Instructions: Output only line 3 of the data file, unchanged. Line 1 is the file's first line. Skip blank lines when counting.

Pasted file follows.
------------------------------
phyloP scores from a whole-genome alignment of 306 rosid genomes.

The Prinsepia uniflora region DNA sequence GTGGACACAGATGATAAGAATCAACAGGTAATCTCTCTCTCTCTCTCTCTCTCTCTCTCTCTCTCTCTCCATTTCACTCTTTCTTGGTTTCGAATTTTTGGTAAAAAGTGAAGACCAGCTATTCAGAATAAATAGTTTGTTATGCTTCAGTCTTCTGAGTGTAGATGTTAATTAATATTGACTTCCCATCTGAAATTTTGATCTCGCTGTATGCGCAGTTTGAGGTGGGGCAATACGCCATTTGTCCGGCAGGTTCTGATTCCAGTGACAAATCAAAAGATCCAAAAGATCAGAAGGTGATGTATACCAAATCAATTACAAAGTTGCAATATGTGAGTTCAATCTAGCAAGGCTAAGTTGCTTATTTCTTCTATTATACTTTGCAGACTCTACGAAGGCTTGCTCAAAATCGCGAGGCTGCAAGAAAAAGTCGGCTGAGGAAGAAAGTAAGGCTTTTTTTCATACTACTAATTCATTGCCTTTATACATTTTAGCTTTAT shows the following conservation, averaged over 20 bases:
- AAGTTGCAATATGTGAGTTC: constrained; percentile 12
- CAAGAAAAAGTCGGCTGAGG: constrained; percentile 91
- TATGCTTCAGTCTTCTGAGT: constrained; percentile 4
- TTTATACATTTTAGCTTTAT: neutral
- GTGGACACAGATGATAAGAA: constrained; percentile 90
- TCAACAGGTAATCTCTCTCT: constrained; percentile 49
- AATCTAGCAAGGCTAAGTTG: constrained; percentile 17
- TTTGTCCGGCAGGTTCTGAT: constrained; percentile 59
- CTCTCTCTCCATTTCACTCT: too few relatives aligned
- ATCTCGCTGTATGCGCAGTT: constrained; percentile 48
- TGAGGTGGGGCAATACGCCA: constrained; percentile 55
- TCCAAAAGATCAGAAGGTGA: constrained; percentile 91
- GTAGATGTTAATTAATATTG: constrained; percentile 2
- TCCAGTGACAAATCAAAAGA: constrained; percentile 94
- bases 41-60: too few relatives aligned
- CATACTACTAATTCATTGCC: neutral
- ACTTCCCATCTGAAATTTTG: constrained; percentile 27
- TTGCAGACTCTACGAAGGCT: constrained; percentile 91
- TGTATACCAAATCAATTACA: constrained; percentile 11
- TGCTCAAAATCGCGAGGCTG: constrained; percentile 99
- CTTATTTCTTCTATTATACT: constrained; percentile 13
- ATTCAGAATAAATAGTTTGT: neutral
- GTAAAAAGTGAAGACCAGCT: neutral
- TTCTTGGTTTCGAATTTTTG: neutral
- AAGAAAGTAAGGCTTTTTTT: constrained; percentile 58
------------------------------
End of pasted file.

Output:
- AAGTTGCAATATGTGAGTTC: constrained; percentile 12